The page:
After the court identifies and distributes marital assets, it will determine the need for alimony. In the event that both parties have sufficient earning capacity or the property division is sufficient to keep the parties from becoming destitute, the alimony award is less likely. In Mississippi, as Jackson alimony lawyer M. Devin Whitt recognizes, a disparity in the parties' income is the single most common reason for an award of alimony. And, while there are no preset statutory guidelines to help lawyers and judges determine the amount of any alimony award, the court will utilize the factors in Armstrong v. Armstrong, 618 So.2d 1278 (Miss. 1993), to determine the need and amount of any alimony award in Mississippi.
There are several basic types of alimony in Mississippi, including: (1) temporary alimony; (2) permanent alimony; (3) lump sum alimony; (4) rehabilitative alimony; and, (5) reimbursement alimony. There are also hybrid forms of alimony routinely created by attorneys that utilize unique characteristics from each type of alimony referenced above and combine them to fit the unique needs of the parties. However, the basic characteristics are the amount of the award, duration, whether the alimony survives death and/or remarriage of the parties, the tax consequences of the award, and the ability of the court to modify the award of the alimony in the future.
The first type of alimony is temporary alimony. In Mississippi, temporary alimony or alimony “pendent lite” may be awarded while divorce or separate maintenance proceedings are pending before a court. Temporary alimony may be ordered where the parties are married and living separate, one party has filed suit against the other for separate maintenance or divorce, and the court has jurisdiction over the case. Upon entry of the final judgment in the divorce matter, the party's obligation to pay temporary alimony ends, but the judgment will not end the obligation to pay any temporary alimony arrearages that exist.
Another type of alimony is permanent alimony. Permanent alimony is paid from one spouse to the other and continues until the death of one or both parties or the remarriage of the recipient. It is deductible from the income of the payor and will be included as income to the payee. The factors considered by the court for a permanent alimony award are the Armstrong factors referenced above, and Jackson alimony attorney M. Devin Whitt can discuss these factors with you. They include:
- the parties' income and expenses;
- the parties' health and earning capacity;
- the needs of each party;
- the obligations and assets of each party;
- the length of the marriage;
- the presence or absence of minor children in the home, which may require child care;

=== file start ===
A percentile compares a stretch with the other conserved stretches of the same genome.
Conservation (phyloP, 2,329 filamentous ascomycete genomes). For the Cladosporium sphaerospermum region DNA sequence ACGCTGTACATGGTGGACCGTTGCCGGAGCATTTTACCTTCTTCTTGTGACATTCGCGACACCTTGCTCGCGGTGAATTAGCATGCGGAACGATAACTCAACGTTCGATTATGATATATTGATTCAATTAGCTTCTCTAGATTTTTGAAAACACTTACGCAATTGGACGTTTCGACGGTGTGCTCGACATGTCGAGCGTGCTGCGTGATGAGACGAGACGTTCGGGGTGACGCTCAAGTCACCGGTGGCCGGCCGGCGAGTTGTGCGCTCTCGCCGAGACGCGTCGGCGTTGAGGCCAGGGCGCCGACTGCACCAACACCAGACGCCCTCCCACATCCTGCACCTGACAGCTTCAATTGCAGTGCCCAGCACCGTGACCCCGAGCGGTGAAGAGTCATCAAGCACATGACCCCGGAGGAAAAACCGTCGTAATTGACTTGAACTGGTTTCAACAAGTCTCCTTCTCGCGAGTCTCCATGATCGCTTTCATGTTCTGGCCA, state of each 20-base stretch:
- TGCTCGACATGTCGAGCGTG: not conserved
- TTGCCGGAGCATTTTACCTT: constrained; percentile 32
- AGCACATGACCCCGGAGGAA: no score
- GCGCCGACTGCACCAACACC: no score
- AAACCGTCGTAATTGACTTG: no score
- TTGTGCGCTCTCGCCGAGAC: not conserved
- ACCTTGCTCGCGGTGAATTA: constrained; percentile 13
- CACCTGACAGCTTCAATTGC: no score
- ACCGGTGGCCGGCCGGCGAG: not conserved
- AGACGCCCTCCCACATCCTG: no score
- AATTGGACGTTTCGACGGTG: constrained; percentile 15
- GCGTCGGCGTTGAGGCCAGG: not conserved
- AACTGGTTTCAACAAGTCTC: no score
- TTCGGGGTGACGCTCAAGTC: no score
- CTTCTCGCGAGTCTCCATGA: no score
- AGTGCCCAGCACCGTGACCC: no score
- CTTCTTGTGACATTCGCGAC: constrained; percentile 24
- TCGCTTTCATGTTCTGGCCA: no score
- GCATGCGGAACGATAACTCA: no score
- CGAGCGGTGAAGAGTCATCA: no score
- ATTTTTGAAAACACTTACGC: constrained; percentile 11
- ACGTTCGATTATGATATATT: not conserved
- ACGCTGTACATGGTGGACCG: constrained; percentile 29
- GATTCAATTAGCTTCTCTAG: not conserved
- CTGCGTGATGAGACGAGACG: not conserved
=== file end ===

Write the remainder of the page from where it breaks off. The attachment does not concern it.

- the parties' age;
- the parties' standard of living during the marriage and at the time support is determined;
- tax consequences of the support order;
- fault and/or misconduct;
- dissipation of assets by either party;
- other factors deemed to be "just and equitable".
Although permanent alimony awards are becoming rarer as courts and attorneys alike strive to eliminate sources of conflict for individuals once married, it is more common in cases where a long term marriage (20+ years) is combined with a large disparity in income between the parties, and inability of one spouse to re–enter the workplace and become self–supporting. If circumstances change, permanent alimony awards can be modified to increase or decrease the amount of the award or even eliminate the award all together. Jackson alimony attorney M. Devin Whitt can help you seek a modification when appropriate.
On the other hand, lump sum alimony is a fixed, certain sum of money that vests at the time a final judgment or order is entered. In Mississippi, lump sum alimony is often used to create an equitable property division where one or more of the assets to be distributed are not liquid (i.e. a house or a business). Contrary to permanent alimony, lump sum alimony cannot be modified, survives the death of the payor as an obligation of the estate, does not terminate at the payee's death or remarriage, and is not taxable to the recipient or deductible for the payor.
Rehabilitative alimony is another type of alimony courts are using to create equity. Rehabilitative alimony is similar to permanent alimony, but has a fixed ending date and is awarded to provide transitional support. Specifically, rehabilitative alimony provides a spouse direct or indirect (third party) payments for a short to medium duration of time while they are taking the necessary steps to re–enter the workforce and become self–supporting. Like permanent alimony, rehabilitative alimony may be modified based on a change in circumstances and terminates upon the death of the payor or payee.
Reimbursement is a relatively new form of alimony created by the Mississippi Supreme Court in 1999. Reimbursement alimony is awarded to a spouse who provided for and/or supported the other spouse through school or whose contribution cannot be recognized through normal property division. Reimbursement alimony is similar to lump sum alimony, because payments vest at the award, are nonmodifiable and do not terminate at the death or remarriage of the parties. Presumably, reimbursement alimony has similar characteristics to lump sum alimony in that it should vest completely at the time of judgment, be nonmodificable, and should not terminate at the death of either party or the remarriage of the recipient.
Finally, hybrid forms of alimony are quickly becoming the most used type of alimony in Mississippi. Hybrid alimony uses a blending or combination of the characteristics of different types of alimony to accomplish certain goals or objectives of the parties. Jackson alimony lawyer M. Devin Whitt can help you understand whether hybrid alimony is right for you.